For decades, Colombia has ranked first among countries in the number of social leaders assassinated. From 2002 to 2009, more than 470 leaders were killed by paramilitary militias in the pay of companies ready to do anything to crush the unions. Among these unscrupulous corporate brands were bottling plants of Coca-Cola company products.
These unpunished crimes spur U.S. activists Dan Kovalik, Terry Collingsworth and Ray Rogers into an ambitious crusade against the soft drink giant, accusing them of turning a blind eye to the misdeeds brought to their attention. By following the relentless efforts of this unshakeable trio, The Coca-Cola Case takes us on a fascinating legal road-movie, against a backdrop of denunciation campaigns claiming: Stop Killer Coke!
After five years of struggle, will Coca-Cola yield in the end? And on the verge of a settlement, what will the victims choose—cash, or power and integrity?
This feature documentary focuses on the reality of life before, during, and after the signing of the North American Free Trade Agreement (NAFTA), and the profound effects the economic agreements between big business and government can have on human lives.
Filmed over a three year period in Canada, the United States, and Mexico, this documentary poses a sobering question: In this global war of cut-rate economies, are people on the losing side?
This short documentary examines the role of corn in the lives of Indigenous peoples in the Americas. Before colonization, corn was widely used as a beverage, a food staple, an oil, and a ceremonial object. It was respected and revered as a critical part of creation. This film explores the powerful bond and spiritual relationship that continues to exist between people and corn.Combining interviews, dance, and song, The Gift captures the traditional, spiritual, economic, and political importance of this sacred plant.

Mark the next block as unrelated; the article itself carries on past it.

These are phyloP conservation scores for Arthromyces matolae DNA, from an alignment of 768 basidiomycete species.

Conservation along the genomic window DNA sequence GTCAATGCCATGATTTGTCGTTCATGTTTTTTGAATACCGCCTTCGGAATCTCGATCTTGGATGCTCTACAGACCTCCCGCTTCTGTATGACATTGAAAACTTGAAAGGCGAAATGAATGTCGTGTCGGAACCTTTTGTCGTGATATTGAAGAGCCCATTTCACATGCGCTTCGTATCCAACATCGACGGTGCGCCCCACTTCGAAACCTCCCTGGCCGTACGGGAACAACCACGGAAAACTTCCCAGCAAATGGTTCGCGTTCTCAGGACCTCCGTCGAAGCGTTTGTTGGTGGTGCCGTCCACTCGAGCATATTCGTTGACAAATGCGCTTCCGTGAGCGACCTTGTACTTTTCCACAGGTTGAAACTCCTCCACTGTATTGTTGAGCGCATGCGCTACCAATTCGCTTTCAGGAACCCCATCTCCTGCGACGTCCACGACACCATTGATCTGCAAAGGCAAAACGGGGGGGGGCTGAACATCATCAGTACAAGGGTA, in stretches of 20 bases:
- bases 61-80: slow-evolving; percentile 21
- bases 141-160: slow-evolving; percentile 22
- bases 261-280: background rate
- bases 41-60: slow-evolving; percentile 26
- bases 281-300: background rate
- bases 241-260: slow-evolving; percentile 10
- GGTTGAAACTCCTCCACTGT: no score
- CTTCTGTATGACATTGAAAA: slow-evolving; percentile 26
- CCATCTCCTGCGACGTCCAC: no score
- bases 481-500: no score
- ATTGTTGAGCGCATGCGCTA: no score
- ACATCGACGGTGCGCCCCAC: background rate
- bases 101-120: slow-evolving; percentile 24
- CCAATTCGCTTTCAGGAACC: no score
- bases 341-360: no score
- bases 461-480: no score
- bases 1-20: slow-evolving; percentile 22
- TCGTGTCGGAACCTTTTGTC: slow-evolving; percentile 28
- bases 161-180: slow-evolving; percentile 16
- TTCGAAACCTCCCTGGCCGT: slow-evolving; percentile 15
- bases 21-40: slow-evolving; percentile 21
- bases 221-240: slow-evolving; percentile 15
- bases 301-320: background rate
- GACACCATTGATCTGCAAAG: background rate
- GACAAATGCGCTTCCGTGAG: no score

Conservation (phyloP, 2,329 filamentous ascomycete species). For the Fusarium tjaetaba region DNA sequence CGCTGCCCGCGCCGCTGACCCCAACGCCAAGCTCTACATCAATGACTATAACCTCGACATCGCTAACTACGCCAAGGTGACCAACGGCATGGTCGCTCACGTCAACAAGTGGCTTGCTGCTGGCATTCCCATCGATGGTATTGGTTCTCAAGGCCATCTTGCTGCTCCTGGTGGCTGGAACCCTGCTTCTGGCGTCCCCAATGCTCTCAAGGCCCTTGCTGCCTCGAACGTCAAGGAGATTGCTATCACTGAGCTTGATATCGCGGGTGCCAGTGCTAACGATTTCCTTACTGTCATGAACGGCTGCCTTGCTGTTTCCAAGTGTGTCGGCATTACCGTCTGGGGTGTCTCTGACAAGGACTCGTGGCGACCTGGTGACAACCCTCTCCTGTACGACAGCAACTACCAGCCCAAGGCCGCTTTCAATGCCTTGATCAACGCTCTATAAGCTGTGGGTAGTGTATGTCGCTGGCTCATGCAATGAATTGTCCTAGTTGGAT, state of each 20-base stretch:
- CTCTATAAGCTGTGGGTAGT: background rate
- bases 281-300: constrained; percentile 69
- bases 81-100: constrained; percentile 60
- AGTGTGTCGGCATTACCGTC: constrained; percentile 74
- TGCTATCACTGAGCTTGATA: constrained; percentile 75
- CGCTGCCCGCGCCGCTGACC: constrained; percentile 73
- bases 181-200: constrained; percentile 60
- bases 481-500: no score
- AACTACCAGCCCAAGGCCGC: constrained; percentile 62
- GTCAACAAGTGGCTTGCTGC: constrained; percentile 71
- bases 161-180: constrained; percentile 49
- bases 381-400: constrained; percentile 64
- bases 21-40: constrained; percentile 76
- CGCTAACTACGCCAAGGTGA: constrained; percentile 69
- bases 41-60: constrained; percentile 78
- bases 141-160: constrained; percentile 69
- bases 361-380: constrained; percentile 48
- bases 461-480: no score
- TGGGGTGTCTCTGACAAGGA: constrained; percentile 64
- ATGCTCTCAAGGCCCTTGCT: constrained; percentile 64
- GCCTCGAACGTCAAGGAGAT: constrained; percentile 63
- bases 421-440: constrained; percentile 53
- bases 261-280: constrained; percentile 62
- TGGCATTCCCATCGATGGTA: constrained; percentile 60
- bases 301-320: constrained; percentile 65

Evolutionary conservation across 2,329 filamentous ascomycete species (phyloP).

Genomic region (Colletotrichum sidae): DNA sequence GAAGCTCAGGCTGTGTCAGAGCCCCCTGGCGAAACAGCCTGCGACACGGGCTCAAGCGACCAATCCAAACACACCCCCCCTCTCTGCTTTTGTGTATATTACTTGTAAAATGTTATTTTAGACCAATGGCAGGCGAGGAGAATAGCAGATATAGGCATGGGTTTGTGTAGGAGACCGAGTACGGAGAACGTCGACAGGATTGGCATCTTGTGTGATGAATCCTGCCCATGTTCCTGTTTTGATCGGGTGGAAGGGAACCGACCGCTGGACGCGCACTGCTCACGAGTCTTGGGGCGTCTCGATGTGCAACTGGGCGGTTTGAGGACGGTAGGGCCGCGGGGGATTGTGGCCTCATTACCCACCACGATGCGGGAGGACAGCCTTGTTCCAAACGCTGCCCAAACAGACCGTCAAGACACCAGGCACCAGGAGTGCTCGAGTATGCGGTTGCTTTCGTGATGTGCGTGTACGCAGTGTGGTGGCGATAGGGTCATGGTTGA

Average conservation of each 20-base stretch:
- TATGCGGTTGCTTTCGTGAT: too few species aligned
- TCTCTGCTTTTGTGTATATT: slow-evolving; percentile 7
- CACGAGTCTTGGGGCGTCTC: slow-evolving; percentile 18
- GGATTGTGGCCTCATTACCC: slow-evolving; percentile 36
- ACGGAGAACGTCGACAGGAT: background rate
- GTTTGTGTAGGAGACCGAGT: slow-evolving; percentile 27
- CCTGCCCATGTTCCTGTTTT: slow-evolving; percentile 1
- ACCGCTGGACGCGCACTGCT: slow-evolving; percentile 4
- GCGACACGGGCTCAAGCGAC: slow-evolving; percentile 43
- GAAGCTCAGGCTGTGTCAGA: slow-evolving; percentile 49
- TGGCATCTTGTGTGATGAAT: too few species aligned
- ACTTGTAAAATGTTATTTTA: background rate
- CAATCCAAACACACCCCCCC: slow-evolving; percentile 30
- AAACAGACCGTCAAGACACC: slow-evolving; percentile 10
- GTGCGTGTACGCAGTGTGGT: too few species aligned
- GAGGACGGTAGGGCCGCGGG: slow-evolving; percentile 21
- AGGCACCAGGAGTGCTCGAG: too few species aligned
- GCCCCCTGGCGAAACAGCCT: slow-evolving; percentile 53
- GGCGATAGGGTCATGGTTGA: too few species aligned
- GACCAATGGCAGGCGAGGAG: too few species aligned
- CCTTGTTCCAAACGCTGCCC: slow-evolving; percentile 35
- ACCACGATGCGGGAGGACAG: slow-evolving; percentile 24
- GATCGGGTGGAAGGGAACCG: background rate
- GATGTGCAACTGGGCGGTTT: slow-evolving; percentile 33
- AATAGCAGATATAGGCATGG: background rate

This film employs a multi-image technique to contrast scenes of natural grandeur--mountains, forests, and wildflowers filmed in Canada's national parks--with images of the polluted rivers and countryside that result from the heedless exploitation of the environment. Without words.
This short documentary profiles a community engaged in developing sustainable living methods, including food production and small-scale solar and wind technology, on a farm in Massachusetts in the 1970s. Well before sustainability was a mainstream concern, these prescient innovators attempted to create a vision of a greener, kinder world. "Think small," say the New Alchemists. "Look what thinking big has done."
This feature documentary is an inquiry into Canada's economic troubles of the 1970 and '80s. The film summarizes the facts at hand, including some pre-NAFTA speculation about economic dependency on the United States. At roughly thirty percent, the Canada of a few decades ago was more foreign-owned than any other country in the world. Still, however, a great and stubborn national pride in our cultural and social idiosyncrasies persists, resulting in the confidence to look elsewhere besides the United States for economic alliances and models. This episode is the fifth and last part of the series Reckoning: The Political Economy of Canada.